The landlord put the rent up – homeless.
    No affordable rental properties – homeless.

    In short, homeless people don’t need sympathy or well meaning people wringing their hands. Homeless people need this relationship between an ever higher income being needed to attain some measure of security busted up, pulled apart and buried.

    Homeless people need good and robust tenancy legislation. Homeless people need to know a landlord won’t be able to bleed them dry. And those who chase the supposed Kiwi dream of home ownership need to acknowledge that they contribute to the building of a brick wall, the weathered side of which homeless people stand on, and the weathered side of which far too many renters see on far too many occasions.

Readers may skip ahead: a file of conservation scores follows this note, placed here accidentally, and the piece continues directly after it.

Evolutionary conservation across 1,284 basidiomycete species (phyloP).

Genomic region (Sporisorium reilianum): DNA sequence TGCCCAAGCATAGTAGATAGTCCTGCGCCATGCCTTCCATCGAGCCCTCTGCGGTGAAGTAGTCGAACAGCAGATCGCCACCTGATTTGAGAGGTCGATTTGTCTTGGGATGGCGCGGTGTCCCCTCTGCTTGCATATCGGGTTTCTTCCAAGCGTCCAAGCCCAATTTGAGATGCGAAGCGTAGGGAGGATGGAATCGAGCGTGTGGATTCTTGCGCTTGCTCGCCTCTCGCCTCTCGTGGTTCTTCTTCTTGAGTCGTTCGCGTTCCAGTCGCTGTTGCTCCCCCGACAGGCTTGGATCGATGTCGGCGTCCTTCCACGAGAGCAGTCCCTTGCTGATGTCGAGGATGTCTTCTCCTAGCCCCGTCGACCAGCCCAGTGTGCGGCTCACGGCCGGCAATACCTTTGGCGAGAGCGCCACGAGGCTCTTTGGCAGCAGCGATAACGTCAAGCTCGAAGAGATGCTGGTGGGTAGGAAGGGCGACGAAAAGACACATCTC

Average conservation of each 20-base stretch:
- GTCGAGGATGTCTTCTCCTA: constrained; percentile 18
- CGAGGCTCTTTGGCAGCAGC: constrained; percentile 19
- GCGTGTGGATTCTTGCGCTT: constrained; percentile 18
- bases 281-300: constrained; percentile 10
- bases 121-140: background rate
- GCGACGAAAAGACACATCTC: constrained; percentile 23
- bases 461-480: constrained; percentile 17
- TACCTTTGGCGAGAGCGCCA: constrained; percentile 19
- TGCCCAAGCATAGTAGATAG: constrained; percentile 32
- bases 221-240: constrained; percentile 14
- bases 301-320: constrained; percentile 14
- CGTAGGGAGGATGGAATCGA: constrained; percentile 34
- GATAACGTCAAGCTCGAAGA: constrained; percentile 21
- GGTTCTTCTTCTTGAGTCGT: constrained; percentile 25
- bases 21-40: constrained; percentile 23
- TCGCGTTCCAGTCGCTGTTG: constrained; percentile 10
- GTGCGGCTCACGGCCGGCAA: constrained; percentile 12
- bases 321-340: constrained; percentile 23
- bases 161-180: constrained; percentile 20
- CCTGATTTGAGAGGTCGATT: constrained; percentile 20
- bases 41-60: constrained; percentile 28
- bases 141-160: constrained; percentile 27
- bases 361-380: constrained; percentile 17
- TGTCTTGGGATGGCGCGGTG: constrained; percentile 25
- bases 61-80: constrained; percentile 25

• RedLogix 2.1

      I’ve made this analysis elsewhere … historically housing can be broken down like this:

      About 60% homeowners, with or without mortgages.

      About 20% renting in the private sector, and most eventually planning to move onto ownership. The natural rate of movement from renting to owning should be about 2% per anum, meaning the average young person or family should rent for about 10 years.

      And the balance of about 20% who for one reason or another will never qualify for a mortgage and should be in social housing. This group should NOT be renting in the private sector. Just blaming landlords for the issues that the result isn’t terribly helpful.

      I’d also strongly suggest we might want to look at expanding the range of housing models. Housing associations, or more non-traditional, non-market choices around multi-generational group living are all very much under-explored in NZ.